The novels of New York Times best-selling author J. F. Freedman combine gritty realism with gripping suspense. Bird’s-Eye View is a vivid thriller that will keep listeners enthralled from start to finish.
Ex-collegiate professor turned loner, Fritz Tullis dropped out of academia for all the right reasons. He now spends his time thinking, drinking, fishing, and photographing birds from a sweltering, screen-windowed shack at the edge of a swamp in southern Maryland. One morning, spying on birds with his telephoto lens, Fritz spots a plane landing on an airstrip across the bay. When he witnesses a deadly gunfight erupt outside the plane, Fritz, against his better judgement, is compelled to investigate further. Narrator Tom Stechschulte deftly navigates through Freedman’s winding story as the stakes get higher and higher and Fritz’s once-quiet life is transformed into chaos.
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From 4/12/15 on, I will only rate a book 5 stars if it so good I will listen to it again. To date, the Bino series tops that list.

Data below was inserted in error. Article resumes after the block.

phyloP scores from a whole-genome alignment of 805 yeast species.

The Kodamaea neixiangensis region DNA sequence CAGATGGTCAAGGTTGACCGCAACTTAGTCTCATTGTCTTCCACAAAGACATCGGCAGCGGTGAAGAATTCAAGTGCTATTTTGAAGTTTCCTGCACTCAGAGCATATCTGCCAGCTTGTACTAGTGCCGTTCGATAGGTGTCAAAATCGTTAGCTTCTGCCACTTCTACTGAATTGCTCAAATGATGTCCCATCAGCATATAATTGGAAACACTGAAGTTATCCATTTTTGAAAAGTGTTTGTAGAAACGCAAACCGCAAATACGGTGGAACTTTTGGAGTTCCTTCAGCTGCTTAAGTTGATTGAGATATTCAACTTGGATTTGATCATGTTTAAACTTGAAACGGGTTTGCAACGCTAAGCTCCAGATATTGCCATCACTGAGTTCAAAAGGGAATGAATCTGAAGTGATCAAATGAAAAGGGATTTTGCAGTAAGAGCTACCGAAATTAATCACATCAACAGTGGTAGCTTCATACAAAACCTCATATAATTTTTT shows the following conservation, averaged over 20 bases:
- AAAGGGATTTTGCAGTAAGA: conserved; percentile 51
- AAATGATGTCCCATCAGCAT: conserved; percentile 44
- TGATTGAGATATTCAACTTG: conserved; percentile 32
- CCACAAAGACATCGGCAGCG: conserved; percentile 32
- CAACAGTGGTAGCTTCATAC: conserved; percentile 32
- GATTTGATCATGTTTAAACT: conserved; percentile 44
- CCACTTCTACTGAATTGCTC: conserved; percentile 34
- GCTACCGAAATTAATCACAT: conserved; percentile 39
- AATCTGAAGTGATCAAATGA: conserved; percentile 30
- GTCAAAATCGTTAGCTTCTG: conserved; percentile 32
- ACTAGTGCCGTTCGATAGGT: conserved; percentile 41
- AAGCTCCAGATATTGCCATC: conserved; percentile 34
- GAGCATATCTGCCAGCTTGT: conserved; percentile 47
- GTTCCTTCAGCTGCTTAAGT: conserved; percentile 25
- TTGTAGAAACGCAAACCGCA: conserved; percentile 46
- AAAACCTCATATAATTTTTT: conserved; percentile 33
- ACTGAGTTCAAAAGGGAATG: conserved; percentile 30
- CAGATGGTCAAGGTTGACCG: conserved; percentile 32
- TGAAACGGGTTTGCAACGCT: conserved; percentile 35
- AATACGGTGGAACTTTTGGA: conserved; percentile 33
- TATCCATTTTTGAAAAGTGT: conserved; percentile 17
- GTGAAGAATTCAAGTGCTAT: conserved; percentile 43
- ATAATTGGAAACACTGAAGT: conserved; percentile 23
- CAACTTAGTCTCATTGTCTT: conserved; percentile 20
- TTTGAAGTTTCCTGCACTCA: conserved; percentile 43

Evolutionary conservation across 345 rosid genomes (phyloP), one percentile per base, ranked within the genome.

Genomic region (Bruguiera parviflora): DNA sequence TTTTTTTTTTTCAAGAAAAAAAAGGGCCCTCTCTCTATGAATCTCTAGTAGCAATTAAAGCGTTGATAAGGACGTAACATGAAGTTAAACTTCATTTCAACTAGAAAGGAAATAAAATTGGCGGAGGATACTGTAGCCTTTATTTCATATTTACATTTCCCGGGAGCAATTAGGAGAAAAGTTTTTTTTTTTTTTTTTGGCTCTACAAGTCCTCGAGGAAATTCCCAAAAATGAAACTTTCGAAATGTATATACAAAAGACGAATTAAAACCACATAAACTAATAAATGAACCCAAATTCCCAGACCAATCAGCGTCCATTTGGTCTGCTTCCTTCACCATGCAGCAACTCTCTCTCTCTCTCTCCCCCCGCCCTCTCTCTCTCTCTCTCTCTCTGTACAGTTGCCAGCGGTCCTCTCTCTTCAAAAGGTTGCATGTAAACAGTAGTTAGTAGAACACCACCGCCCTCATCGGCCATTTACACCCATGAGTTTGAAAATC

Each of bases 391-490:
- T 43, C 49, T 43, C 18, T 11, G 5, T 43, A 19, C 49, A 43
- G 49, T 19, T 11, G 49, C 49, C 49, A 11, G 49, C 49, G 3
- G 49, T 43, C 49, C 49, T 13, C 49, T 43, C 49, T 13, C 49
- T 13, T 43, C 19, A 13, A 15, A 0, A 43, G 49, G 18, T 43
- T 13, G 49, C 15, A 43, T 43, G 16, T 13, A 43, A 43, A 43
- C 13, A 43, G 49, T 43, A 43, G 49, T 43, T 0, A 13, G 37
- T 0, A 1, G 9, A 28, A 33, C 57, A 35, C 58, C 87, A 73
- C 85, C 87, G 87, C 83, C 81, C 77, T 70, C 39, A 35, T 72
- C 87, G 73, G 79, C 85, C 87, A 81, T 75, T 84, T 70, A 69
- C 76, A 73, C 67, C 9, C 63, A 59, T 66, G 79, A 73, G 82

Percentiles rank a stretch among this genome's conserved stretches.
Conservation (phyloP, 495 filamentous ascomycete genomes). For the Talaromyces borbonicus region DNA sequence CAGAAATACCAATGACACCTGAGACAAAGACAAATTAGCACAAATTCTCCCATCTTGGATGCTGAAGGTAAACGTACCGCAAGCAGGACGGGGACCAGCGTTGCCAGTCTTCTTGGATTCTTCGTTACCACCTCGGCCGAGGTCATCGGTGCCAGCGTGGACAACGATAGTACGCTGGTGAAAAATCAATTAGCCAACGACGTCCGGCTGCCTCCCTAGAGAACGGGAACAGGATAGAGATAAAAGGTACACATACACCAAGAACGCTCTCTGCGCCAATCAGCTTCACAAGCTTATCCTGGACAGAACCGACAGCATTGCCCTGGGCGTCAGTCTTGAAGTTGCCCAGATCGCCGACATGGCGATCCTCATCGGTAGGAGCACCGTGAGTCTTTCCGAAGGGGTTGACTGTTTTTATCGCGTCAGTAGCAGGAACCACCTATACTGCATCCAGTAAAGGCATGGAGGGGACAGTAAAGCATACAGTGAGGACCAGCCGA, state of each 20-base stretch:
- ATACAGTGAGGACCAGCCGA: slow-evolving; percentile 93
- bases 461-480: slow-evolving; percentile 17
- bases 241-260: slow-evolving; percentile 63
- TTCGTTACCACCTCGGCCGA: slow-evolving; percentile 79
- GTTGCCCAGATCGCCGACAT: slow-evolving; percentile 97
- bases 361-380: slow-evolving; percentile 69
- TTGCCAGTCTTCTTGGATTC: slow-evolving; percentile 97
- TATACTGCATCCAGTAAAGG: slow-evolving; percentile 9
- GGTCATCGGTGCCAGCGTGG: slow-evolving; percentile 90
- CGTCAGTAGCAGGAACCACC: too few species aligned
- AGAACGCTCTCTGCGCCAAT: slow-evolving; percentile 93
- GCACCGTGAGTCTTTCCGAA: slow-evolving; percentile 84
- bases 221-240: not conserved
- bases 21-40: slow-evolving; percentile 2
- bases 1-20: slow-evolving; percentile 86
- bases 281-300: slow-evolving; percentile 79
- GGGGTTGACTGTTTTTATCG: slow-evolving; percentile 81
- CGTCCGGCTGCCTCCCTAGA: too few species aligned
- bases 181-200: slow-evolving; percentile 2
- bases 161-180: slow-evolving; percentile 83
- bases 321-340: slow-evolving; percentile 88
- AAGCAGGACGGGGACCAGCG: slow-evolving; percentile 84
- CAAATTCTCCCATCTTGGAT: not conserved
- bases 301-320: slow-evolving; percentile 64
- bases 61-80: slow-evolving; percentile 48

This story features one of the most unique and rogue heroes I've encountered in modern novels. Fritz Tullis, a disgraced history professor at University of Texas, mopes home to the backwoods of Maryland's eastern shores to live with his wealthy 83 year old mother. He's the youngest of 3, born 18 years after his next oldest sibling. Spoiled, unappreciative and known as a careless thrill seeker, he makes a rundown shack on the property into a livable home.
A rare bird and a simple white lie to protect a lover's feelings lead him to stumble into a murder. From there it becomes a cat and mouse adventure, only who is the cat and who is the mouse.
One of the first novels I listened to on Audible was No Country For Old Men, read by Tom Stechschulte. I loved him then and he is equally wonderful here.
It's a fast read, an easy 4 star rating for me.
The book started out great, with what seemed like an original premise...then it derailed. Read only if you don't mind that police officers and government officials are portrayed as absolute imbeciles (there is no other explanation for how the main character is allowed to continue on his merry way, investigating a situation on his own with disastrous consequences for all). The main character is an imbecile too--so many of his actions are simply preposterous (two of the female characters mention his "boyish" nature...and he does indeed behave like a fifteen-year-old several times...perhaps his actions might have seemed more believable if he was indeed a teenager). The dialogue between him and the women of his life is painfully stilted and hard to listen to. The female characters are mostly stereotypes (the author uses the word "vulnerable" as a compliment when describing two of the female characters, need I say more?) Towards the end I was tempted to stop listening several times.
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